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From the editor: MAX and MCASFrom the editor: MAX and MCAS

Seeking a fix to the fix

No doubt about it, the crashes of two Boeing 737 MAX 8 airliners will continue to dominate aviation news in the coming months. Software and other procedural changes to the MAX’s controversial Maneuvering Characteristics Augmentation System (MCAS) will be made and hopefully no more such tragic accidents will occur.

But the damage is done—to Boeing’s reputation, and to the public’s perception of how the company has faced this crisis. It turns out that the entire host of MCAS-related problems had its origin in the ongoing, epic competition between Boeing and Airbus. In 2010, Airbus came out with a new version of its best-selling A320, the A320neo. The “neo” stands for “new engine option,” signifying that the new engines would be 15 percent more fuel-efficient than those previously used. Airbus began taking orders, and Boeing became concerned about losing market share. It debated whether to design a new airplane to answer to the A320neo, or to modify their existing best-seller, the Boeing 737, with equally fuel-efficient CFM International LEAP-1B engines.

Like most other modern large jet engines, a good bit of that fuel efficiency comes from the LEAP’s high bypass ratio. High-bypass-ratio engines send their thrust not just through the core of the engine, but around the core as well. This gives them larger-diameter nacelles. This larger size presented a problem: The engines wouldn’t fit under the wings. The 737 was introduced in 1967, and was designed with wing-to-ground clearances to accommodate the smaller engines of the day. For the LEAP engines to fit, they had to be mounted farther forward on the wings, and raised.

Boeing was pressed for time and needed to garner some orders for this new airplane before its traditional customer base defected to Airbus. So instead of taking the time to design a new airplane it went with the engine fix for the 737.

But the fix had a problem, and it too needed a fix. At high angles of attack the large engine nacelles acted like lifting bodies, and caused the nose to rise. Boeing’s answer was the MCAS, a system that used input from a single angle of attack sensor (the ship has two) to trigger automatic nose-down pitch forces. Pilots could overcome any MCAS runaways by disconnecting the electric pitch trim and using the manual pitch trim wheels on the center pedestal.

Long after Boeing comes up with hardware and software changes, warning systems, and education programs that will correct the MCAS debacle, pilots and passengers may continue to view the MAX 8 with suspicion.The airplane should have used a subsystem that relied on both angle of attack sensors, comparing their inputs, and annunciating disagreements. A system to do just that was offered by Boeing, but for an extra charge. More problems surfaced once the MAX 8 entered into service, as suggested by preliminary accident analyses of the Lion Air and Ethiopian Airlines crashes. Both of the accident airplanes experienced repeated nose-down MCAS events. The manual pitch trim wheels may not have had enough power to overcome a runaway MAX stabilator. This may have been because of the airplane’s high airspeed. Or was it that the MCAS makes large pitch trim changes quickly? Did Boeing know all this from pre-certification flight testing? In any event, the company certified the airplane under long-standing FAA practices that delegate much certification authority to manufacturers.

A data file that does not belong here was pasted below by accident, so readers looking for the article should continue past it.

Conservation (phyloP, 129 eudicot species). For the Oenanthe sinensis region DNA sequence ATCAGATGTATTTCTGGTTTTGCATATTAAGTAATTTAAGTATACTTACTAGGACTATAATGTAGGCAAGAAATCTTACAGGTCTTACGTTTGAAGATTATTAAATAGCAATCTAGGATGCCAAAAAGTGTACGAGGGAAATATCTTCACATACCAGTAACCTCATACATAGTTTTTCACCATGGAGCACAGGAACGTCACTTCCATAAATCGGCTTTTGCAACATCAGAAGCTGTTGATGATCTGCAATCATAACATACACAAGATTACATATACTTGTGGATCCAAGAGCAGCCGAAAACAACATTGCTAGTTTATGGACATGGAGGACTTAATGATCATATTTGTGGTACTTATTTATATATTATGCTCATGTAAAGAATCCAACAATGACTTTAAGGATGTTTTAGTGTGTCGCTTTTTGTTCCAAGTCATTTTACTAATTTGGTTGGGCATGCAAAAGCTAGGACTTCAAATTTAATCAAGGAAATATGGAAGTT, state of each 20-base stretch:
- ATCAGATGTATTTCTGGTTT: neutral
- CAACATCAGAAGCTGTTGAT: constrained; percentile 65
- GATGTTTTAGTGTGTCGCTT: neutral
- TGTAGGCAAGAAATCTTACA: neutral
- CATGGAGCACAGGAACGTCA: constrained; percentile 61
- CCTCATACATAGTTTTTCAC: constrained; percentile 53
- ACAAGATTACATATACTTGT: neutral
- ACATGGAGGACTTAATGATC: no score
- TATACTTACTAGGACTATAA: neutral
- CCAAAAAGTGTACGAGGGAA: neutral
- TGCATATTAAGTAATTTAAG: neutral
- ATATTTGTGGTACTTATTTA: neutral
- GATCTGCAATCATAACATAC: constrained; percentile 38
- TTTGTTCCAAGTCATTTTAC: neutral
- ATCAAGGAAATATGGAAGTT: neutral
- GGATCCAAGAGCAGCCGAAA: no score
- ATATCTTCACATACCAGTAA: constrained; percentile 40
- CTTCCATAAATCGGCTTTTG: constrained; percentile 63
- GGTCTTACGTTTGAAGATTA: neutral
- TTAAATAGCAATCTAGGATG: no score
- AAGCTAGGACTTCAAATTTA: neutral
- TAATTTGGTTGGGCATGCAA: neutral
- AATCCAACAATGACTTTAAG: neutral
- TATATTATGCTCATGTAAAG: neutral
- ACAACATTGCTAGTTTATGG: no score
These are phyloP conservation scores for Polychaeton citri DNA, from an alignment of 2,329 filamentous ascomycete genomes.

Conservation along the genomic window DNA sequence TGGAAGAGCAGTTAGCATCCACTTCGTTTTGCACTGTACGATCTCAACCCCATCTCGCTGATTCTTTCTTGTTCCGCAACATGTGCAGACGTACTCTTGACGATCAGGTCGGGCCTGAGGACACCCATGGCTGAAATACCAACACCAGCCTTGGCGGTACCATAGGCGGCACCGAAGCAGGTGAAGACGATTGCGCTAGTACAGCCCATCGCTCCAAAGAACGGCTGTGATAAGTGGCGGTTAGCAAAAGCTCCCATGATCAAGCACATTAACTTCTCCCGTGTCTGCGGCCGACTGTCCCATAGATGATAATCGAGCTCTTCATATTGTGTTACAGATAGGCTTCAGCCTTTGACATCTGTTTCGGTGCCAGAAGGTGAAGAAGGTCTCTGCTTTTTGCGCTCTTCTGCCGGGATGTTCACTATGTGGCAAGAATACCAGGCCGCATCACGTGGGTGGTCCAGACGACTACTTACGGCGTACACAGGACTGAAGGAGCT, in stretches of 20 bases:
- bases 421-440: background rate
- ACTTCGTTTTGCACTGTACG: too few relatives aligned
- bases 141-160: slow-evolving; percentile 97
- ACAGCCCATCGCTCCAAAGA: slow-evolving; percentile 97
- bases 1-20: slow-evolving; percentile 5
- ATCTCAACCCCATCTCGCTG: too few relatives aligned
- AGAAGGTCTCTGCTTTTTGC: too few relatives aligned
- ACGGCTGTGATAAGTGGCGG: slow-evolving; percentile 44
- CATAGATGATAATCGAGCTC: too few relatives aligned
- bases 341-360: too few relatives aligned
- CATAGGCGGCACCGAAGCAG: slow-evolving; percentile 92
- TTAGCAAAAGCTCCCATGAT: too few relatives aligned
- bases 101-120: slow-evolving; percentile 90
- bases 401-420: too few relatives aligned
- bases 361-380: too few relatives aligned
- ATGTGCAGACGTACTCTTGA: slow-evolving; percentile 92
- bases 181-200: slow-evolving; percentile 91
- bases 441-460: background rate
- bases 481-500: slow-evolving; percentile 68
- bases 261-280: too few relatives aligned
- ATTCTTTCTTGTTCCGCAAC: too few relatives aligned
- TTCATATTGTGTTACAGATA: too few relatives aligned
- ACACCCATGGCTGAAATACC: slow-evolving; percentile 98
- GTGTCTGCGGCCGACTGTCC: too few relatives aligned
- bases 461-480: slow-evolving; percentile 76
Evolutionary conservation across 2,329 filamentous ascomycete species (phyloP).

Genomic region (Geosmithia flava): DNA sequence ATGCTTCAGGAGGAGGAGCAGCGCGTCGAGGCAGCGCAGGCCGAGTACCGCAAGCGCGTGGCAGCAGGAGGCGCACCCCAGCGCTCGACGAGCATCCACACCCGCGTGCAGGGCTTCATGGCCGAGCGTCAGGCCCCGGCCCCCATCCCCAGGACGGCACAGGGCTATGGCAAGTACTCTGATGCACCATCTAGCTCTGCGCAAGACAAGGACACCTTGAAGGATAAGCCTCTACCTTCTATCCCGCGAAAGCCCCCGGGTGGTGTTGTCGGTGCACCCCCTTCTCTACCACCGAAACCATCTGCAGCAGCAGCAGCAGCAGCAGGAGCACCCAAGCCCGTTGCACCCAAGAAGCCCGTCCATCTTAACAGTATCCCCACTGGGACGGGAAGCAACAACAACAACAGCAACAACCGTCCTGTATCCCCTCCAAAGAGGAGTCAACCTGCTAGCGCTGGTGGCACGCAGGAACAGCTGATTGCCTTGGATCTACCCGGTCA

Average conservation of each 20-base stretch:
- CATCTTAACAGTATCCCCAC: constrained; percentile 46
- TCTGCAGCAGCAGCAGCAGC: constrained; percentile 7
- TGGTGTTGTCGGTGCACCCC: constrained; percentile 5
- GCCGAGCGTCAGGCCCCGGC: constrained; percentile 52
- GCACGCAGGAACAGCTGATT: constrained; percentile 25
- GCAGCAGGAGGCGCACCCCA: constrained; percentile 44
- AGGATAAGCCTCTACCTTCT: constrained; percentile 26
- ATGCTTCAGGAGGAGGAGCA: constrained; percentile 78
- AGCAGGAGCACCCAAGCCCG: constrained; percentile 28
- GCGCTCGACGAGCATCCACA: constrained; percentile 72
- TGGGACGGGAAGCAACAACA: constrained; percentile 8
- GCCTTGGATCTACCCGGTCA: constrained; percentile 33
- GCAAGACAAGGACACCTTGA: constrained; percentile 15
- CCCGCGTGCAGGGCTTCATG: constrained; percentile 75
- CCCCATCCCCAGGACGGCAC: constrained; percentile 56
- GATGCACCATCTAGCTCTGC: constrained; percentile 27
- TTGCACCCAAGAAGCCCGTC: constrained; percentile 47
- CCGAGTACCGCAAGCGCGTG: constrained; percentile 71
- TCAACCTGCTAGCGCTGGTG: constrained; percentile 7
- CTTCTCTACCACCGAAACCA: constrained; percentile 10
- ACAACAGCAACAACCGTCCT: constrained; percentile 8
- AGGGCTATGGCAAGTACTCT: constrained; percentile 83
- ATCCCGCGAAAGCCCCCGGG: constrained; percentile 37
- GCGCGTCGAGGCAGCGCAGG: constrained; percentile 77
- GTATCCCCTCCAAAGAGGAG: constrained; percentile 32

Boeing said that the MAX 8 was designed to fly like previous 737 models, so that pilots training to fly the newer airplane wouldn’t need to know about the MCAS. The system wasn’t even mentioned in the MAX’s flight manual. Some airlines did, however, include MCAS training anyway.

Long after Boeing comes up with hardware and software changes, warning systems, and education programs that will correct the MCAS debacle, pilots and passengers may continue to view the MAX 8 with suspicion. There are already those who look askance at increasingly automated systems and digital flight controls, and consider them too complex, quirky, and unreliable. Cobbled-up systems such as the MCAS only reinforce those prejudices.

Concerns over issues such as MCAS aren’t mere intellectual exercises for Turbine Pilot. Two of our contributors—Peter A. Bedell and Chip Wright—fly the 737 MAX 8. A detailed discussion of the system isn’t possible in this space, but as the MCAS investigations continue, look for these writers to air their thoughts on the matter.AOPA

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Thomas A. Horne

Thomas A. Horne

AOPA Pilot Editor at Large
AOPA Pilot Editor at Large Tom Horne has worked at AOPA since the early 1980s. He began flying in 1975 and has an airline transport pilot and flight instructor certificates. He’s flown everything from ultralights to Gulfstreams and ferried numerous piston airplanes across the Atlantic.

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